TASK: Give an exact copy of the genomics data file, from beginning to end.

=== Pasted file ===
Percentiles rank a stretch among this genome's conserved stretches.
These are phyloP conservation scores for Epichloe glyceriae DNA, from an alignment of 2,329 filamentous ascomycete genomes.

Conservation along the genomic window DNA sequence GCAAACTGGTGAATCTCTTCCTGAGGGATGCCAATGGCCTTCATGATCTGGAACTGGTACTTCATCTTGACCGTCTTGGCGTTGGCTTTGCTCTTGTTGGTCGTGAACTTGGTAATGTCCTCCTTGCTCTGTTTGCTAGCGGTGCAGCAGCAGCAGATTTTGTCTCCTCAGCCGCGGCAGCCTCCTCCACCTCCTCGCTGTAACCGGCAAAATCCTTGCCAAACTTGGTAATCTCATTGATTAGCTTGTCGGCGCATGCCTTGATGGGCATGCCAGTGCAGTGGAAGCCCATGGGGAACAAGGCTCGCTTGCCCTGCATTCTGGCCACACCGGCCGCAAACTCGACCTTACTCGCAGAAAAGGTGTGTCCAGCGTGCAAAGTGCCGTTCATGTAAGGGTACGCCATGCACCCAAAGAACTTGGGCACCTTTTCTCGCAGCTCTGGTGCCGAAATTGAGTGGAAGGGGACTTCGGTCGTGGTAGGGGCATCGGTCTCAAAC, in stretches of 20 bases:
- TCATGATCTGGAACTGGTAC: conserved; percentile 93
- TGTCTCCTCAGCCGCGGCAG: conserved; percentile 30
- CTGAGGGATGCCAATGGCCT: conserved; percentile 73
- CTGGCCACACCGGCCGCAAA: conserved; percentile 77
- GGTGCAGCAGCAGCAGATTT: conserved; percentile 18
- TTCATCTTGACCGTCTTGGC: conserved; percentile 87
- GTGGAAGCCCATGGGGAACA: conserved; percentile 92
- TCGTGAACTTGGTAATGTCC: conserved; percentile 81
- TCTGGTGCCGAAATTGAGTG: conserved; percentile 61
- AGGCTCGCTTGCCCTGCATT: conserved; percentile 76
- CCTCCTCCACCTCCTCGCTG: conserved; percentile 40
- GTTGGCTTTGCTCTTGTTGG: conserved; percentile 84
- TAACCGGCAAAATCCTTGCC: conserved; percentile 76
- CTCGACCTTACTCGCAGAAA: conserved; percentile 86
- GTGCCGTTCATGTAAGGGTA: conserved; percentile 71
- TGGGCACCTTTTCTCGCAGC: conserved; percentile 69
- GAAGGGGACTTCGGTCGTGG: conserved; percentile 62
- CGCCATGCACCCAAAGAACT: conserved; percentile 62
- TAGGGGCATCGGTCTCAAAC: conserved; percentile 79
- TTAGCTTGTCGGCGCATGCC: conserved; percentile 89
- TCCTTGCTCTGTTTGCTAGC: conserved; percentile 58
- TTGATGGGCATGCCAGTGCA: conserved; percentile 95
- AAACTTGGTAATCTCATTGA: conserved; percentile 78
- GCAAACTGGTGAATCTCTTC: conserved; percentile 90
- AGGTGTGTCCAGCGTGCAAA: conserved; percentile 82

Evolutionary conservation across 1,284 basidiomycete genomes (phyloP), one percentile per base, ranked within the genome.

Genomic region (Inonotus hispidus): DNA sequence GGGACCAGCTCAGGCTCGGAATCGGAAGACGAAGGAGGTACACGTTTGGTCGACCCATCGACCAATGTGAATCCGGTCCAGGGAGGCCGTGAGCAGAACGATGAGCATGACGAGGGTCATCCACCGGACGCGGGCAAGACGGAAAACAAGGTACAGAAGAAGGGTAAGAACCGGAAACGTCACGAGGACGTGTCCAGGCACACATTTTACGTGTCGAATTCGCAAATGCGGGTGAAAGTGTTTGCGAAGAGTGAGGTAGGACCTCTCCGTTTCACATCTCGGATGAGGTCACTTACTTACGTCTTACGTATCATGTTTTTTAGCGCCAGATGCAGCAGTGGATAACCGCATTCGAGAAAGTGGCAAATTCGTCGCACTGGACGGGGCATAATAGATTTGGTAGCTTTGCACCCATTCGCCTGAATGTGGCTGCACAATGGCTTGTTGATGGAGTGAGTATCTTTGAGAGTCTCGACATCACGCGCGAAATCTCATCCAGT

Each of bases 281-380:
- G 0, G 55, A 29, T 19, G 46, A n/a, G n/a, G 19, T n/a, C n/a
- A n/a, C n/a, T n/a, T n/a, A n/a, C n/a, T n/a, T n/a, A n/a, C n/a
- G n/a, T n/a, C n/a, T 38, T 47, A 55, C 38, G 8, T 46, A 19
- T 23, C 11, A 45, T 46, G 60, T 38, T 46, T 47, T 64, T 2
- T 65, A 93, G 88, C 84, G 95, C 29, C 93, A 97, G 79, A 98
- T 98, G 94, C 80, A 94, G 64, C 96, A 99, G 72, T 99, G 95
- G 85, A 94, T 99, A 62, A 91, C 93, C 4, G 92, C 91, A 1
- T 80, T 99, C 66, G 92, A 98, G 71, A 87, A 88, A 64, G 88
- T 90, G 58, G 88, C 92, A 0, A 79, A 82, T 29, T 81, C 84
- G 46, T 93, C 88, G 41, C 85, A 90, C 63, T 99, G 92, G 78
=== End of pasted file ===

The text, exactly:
Percentiles rank a stretch among this genome's conserved stretches.
These are phyloP conservation scores for Epichloe glyceriae DNA, from an alignment of 2,329 filamentous ascomycete genomes.

Conservation along the genomic window DNA sequence GCAAACTGGTGAATCTCTTCCTGAGGGATGCCAATGGCCTTCATGATCTGGAACTGGTACTTCATCTTGACCGTCTTGGCGTTGGCTTTGCTCTTGTTGGTCGTGAACTTGGTAATGTCCTCCTTGCTCTGTTTGCTAGCGGTGCAGCAGCAGCAGATTTTGTCTCCTCAGCCGCGGCAGCCTCCTCCACCTCCTCGCTGTAACCGGCAAAATCCTTGCCAAACTTGGTAATCTCATTGATTAGCTTGTCGGCGCATGCCTTGATGGGCATGCCAGTGCAGTGGAAGCCCATGGGGAACAAGGCTCGCTTGCCCTGCATTCTGGCCACACCGGCCGCAAACTCGACCTTACTCGCAGAAAAGGTGTGTCCAGCGTGCAAAGTGCCGTTCATGTAAGGGTACGCCATGCACCCAAAGAACTTGGGCACCTTTTCTCGCAGCTCTGGTGCCGAAATTGAGTGGAAGGGGACTTCGGTCGTGGTAGGGGCATCGGTCTCAAAC, in stretches of 20 bases:
- TCATGATCTGGAACTGGTAC: conserved; percentile 93
- TGTCTCCTCAGCCGCGGCAG: conserved; percentile 30
- CTGAGGGATGCCAATGGCCT: conserved; percentile 73
- CTGGCCACACCGGCCGCAAA: conserved; percentile 77
- GGTGCAGCAGCAGCAGATTT: conserved; percentile 18
- TTCATCTTGACCGTCTTGGC: conserved; percentile 87
- GTGGAAGCCCATGGGGAACA: conserved; percentile 92
- TCGTGAACTTGGTAATGTCC: conserved; percentile 81
- TCTGGTGCCGAAATTGAGTG: conserved; percentile 61
- AGGCTCGCTTGCCCTGCATT: conserved; percentile 76
- CCTCCTCCACCTCCTCGCTG: conserved; percentile 40
- GTTGGCTTTGCTCTTGTTGG: conserved; percentile 84
- TAACCGGCAAAATCCTTGCC: conserved; percentile 76
- CTCGACCTTACTCGCAGAAA: conserved; percentile 86
- GTGCCGTTCATGTAAGGGTA: conserved; percentile 71
- TGGGCACCTTTTCTCGCAGC: conserved; percentile 69
- GAAGGGGACTTCGGTCGTGG: conserved; percentile 62
- CGCCATGCACCCAAAGAACT: conserved; percentile 62
- TAGGGGCATCGGTCTCAAAC: conserved; percentile 79
- TTAGCTTGTCGGCGCATGCC: conserved; percentile 89
- TCCTTGCTCTGTTTGCTAGC: conserved; percentile 58
- TTGATGGGCATGCCAGTGCA: conserved; percentile 95
- AAACTTGGTAATCTCATTGA: conserved; percentile 78
- GCAAACTGGTGAATCTCTTC: conserved; percentile 90
- AGGTGTGTCCAGCGTGCAAA: conserved; percentile 82

Evolutionary conservation across 1,284 basidiomycete genomes (phyloP), one percentile per base, ranked within the genome.

Genomic region (Inonotus hispidus): DNA sequence GGGACCAGCTCAGGCTCGGAATCGGAAGACGAAGGAGGTACACGTTTGGTCGACCCATCGACCAATGTGAATCCGGTCCAGGGAGGCCGTGAGCAGAACGATGAGCATGACGAGGGTCATCCACCGGACGCGGGCAAGACGGAAAACAAGGTACAGAAGAAGGGTAAGAACCGGAAACGTCACGAGGACGTGTCCAGGCACACATTTTACGTGTCGAATTCGCAAATGCGGGTGAAAGTGTTTGCGAAGAGTGAGGTAGGACCTCTCCGTTTCACATCTCGGATGAGGTCACTTACTTACGTCTTACGTATCATGTTTTTTAGCGCCAGATGCAGCAGTGGATAACCGCATTCGAGAAAGTGGCAAATTCGTCGCACTGGACGGGGCATAATAGATTTGGTAGCTTTGCACCCATTCGCCTGAATGTGGCTGCACAATGGCTTGTTGATGGAGTGAGTATCTTTGAGAGTCTCGACATCACGCGCGAAATCTCATCCAGT

Each of bases 281-380:
- G 0, G 55, A 29, T 19, G 46, A n/a, G n/a, G 19, T n/a, C n/a
- A n/a, C n/a, T n/a, T n/a, A n/a, C n/a, T n/a, T n/a, A n/a, C n/a
- G n/a, T n/a, C n/a, T 38, T 47, A 55, C 38, G 8, T 46, A 19
- T 23, C 11, A 45, T 46, G 60, T 38, T 46, T 47, T 64, T 2
- T 65, A 93, G 88, C 84, G 95, C 29, C 93, A 97, G 79, A 98
- T 98, G 94, C 80, A 94, G 64, C 96, A 99, G 72, T 99, G 95
- G 85, A 94, T 99, A 62, A 91, C 93, C 4, G 92, C 91, A 1
- T 80, T 99, C 66, G 92, A 98, G 71, A 87, A 88, A 64, G 88
- T 90, G 58, G 88, C 92, A 0, A 79, A 82, T 29, T 81, C 84
- G 46, T 93, C 88, G 41, C 85, A 90, C 63, T 99, G 92, G 78